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31/07/2016

Croatian MEP invites angry Greeks to join ‘Friends of Macedonia’

Global Europe

Croatian MEP invites angry Greeks to join ‘Friends of Macedonia’

Marijana Petir, an EPP-affiliated MEP from Croatia.

[European Parliament]

The creation of an informal “Friends of Macedonia” group in the European Parliament has triggered strong reactions among Greek MEPs, who said that the EU’s door was closed for Skopje.

Although Macedonia is recognised as the country’s constitutional name by most EU countries, the name dispute with Greece has blocked the country’s membership of both the EU and NATO [See background].

The Informal Friendship group in the European Parliament – “Friends of Macedonia” was formed for the first time during the previous mandate of the European Parliament, 2009-2014.

The group is composed of MEPs from various political groups who are supporters of the European integration path of the Balkan country. Its goal is to increase the country’s visibility within the European Parliament.

Marijana Petir, a Croatian MEP from the European People’s Party, took the initiative to revive the informal group, a move strongly opposed by her Greek colleagues in the EU Parliament.

Macedonia ready for the EU

Petir told EurActiv that the EU “must officially open accession negotiations with Macedonia” as the country was ready to do so.

“I strongly believe that this will occur soon,” she stressed, adding that all the reports so far have indicated that Skopje is making continuous progress. 

Referring to the name dispute with Athens, she noted that it should be solved “in parallel with the harmonisation of Macedonian legislation to the EU”. 

“I invite MEP colleagues from Greece to join us in the constructive debate, which would contribute to Macedonian’s future in the EU,” the Croatian MEP noted.

EU’s door closed

The vast majority of Greek MEPs reacted to Petir’s initiative and sent letters of complaint to the President of the European Parliament, Martin Schulz.

Surprisingly, they decided not to send a joint letter but separate ones.

The centre-right New Democracy MEPs said that such moves, even with “the cloak of the informal”, only created a false impression.

“Europe’s door will remain closed for Skopje, because it does not accept [EU’s] principles and values […] it continues to show a huge democratic deficit, and setbacks in the area of human rights protection,” the centre-right MEPs wrote in their letter, which was also sent to the chairman of their group in the Parliament, Manfred Weber (EPP).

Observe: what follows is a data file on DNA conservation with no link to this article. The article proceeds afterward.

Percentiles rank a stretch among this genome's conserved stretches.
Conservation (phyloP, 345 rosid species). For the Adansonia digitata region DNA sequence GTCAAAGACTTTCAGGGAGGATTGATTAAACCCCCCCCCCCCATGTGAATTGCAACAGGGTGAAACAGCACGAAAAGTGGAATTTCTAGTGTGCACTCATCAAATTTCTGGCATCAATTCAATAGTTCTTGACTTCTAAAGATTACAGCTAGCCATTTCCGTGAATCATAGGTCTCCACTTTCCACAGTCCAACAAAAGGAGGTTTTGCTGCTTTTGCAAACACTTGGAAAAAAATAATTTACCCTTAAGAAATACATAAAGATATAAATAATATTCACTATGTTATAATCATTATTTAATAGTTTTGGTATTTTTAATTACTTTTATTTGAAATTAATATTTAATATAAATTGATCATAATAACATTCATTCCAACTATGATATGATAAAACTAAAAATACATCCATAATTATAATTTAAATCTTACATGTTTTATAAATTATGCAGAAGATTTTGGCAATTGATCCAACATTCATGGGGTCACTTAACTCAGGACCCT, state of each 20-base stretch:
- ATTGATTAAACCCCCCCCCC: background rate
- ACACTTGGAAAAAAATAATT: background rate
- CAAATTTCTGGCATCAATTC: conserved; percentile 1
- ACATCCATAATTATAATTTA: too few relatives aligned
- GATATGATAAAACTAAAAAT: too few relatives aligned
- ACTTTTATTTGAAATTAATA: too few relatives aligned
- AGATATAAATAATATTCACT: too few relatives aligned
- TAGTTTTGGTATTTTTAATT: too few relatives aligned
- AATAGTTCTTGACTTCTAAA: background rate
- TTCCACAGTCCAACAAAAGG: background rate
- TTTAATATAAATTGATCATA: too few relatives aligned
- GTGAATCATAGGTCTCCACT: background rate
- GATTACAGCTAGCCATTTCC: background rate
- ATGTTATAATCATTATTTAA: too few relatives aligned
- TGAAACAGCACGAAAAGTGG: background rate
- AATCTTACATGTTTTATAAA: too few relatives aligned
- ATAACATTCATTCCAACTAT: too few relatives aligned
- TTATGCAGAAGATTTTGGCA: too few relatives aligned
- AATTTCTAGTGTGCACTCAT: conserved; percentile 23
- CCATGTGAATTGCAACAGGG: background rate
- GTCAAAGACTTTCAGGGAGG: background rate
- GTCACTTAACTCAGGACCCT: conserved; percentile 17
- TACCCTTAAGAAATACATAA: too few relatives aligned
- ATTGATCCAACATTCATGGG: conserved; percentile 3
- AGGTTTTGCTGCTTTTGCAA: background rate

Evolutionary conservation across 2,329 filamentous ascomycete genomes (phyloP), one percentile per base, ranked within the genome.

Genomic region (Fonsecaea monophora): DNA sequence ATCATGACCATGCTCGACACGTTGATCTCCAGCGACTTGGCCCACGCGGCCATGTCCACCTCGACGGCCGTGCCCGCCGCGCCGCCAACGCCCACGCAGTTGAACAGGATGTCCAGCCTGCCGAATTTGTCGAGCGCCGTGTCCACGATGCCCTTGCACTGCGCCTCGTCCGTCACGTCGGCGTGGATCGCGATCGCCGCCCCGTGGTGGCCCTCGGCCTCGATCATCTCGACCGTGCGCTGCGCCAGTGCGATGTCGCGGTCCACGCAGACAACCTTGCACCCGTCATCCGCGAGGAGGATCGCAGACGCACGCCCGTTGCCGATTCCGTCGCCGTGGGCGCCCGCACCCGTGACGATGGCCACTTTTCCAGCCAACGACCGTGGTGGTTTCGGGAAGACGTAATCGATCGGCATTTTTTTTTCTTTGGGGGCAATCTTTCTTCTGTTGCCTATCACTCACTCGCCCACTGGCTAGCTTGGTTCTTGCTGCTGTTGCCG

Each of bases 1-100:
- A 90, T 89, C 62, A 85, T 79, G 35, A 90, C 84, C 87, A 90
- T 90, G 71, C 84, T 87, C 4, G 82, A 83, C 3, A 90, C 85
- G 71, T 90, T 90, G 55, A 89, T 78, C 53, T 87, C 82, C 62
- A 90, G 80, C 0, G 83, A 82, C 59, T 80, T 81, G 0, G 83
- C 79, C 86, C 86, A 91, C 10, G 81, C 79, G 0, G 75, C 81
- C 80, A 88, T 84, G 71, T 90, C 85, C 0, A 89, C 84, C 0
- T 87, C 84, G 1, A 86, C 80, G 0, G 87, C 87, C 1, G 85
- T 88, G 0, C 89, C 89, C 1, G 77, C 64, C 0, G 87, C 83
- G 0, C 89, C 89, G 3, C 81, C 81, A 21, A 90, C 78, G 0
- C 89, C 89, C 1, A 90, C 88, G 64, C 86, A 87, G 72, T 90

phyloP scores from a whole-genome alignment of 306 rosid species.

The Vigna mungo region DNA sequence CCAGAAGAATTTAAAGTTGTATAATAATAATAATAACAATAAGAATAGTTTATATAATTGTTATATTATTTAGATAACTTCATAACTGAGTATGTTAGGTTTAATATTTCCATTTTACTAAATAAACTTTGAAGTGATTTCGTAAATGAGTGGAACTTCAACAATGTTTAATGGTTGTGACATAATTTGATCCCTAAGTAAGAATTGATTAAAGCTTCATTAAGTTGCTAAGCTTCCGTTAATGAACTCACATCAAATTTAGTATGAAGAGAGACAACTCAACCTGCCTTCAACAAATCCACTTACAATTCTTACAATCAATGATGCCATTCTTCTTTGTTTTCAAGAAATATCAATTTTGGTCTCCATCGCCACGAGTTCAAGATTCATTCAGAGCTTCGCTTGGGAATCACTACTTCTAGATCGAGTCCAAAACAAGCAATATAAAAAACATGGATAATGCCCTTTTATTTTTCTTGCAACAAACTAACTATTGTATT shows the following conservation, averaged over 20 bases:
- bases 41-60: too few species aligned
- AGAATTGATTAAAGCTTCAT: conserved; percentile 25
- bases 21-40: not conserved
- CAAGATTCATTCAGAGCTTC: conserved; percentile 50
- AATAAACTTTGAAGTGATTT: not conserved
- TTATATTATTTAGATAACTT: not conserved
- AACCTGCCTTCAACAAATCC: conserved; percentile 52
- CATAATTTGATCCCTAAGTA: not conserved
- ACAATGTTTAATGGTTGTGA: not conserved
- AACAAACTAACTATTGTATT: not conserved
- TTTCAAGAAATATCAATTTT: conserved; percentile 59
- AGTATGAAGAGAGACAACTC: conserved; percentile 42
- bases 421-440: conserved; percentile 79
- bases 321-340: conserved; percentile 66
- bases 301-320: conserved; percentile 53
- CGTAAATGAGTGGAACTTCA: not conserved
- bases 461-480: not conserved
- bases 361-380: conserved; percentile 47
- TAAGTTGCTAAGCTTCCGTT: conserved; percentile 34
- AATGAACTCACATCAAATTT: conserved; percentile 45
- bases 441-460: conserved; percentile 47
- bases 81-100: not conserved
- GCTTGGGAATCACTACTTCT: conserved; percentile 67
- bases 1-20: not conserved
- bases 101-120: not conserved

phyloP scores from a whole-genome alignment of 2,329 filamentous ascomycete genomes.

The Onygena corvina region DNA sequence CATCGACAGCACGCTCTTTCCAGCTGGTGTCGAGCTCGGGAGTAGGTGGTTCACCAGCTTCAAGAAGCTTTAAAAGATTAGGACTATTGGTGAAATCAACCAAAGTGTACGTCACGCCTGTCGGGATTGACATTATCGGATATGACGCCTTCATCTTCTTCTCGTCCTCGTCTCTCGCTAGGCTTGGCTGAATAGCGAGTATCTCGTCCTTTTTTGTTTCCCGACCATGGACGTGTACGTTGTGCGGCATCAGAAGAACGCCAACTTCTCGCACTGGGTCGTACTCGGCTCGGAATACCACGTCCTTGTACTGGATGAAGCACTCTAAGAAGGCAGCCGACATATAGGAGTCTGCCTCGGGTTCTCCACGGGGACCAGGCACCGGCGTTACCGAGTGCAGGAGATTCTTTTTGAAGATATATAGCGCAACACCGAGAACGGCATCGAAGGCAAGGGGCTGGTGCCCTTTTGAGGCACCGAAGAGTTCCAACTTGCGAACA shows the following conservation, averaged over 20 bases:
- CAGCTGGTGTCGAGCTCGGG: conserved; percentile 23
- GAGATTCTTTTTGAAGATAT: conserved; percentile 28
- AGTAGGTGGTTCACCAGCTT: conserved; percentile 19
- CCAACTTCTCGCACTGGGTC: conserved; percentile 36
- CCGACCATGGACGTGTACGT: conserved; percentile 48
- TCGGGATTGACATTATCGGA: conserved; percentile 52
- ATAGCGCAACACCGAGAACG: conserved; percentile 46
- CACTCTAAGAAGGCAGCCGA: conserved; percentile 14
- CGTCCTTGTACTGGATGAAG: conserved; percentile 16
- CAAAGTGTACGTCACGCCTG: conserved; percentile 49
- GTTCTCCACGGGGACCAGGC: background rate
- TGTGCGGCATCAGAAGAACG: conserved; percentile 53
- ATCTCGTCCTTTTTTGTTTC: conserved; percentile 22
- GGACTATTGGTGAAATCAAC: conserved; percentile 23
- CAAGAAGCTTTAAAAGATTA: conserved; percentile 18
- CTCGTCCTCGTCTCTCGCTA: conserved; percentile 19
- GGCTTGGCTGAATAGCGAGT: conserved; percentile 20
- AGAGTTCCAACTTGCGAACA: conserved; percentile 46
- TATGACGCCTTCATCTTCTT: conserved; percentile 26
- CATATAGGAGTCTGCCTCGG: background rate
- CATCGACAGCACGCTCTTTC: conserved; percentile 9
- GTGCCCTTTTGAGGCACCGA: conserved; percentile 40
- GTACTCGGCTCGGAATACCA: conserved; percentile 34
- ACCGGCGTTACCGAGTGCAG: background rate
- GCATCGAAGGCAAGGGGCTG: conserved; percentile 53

The leftist Syriza MEPs blamed Petir for undermining the on-going negotiations on the name dispute within the UN framework, as well as recent efforts to ensure mutual confidence-building measures, proposed by Greece.

“This action violates the decisions of the European Union and of the United Nations on the official name of this country as the former Yugoslav Republic of Macedonia (FYROM), as originally decided by the UN Security Council in April 1993,” Syriza MEPs said. 

Croatia and Macedonia were both a part part of Yugoslavia until the country broke up, following fratricidal wars between 1991 and 2001.

Background

Macedonia declared independence from the dissolving Socialist Federal Republic of Yugoslavia in 1991.

The country is an ethnic mosaic. Slavic Macedonians represent the largest group (64% of the population). Ethnic Albanians are the biggest minority (25%), with Turks (3%) and Roma (1.9%) also present. The government of Macedonia however says the majority of the population are not Slavs, but descendants from Alexander the Great.

Of all the hurdles standing in the way of Macedonia's EU accession, the so-called 'name dispute' with Greece appears to be the biggest.

Seen from Athens, the official name used by Skopje – the Republic of Macedonia – is an open challenge to the Greek region of Macedonia. In reprisal, Greece vowed to veto Macedonia's participation in international organisations, including the EU, until the issue is resolved.

Although Macedonia is recognised as the country's constitutional name by most EU countries, the name dispute with Greece has led to an impasse for the country's membership of both the EU and Nato. UK, Poland, Romania and 13 other EU countries call the country Macedonia, while France, Germany, Spain and nine other EU members call it “former Yugoslav Republic of Macedonia (Fyrom).

Greece also believes that Skopje is misappropriating large chunks of its ancient history. The airport in Skopje was named after Alexander the Great, who is seen by Greece as a hero of its ancient history. Recently, Skopje angered Athens by erecting a giant statue of a ‘warrior on horseback’ resembling Alexander the Great.

Timeline

  • 26 January 2016: The informal group due to be relaunched

Further Reading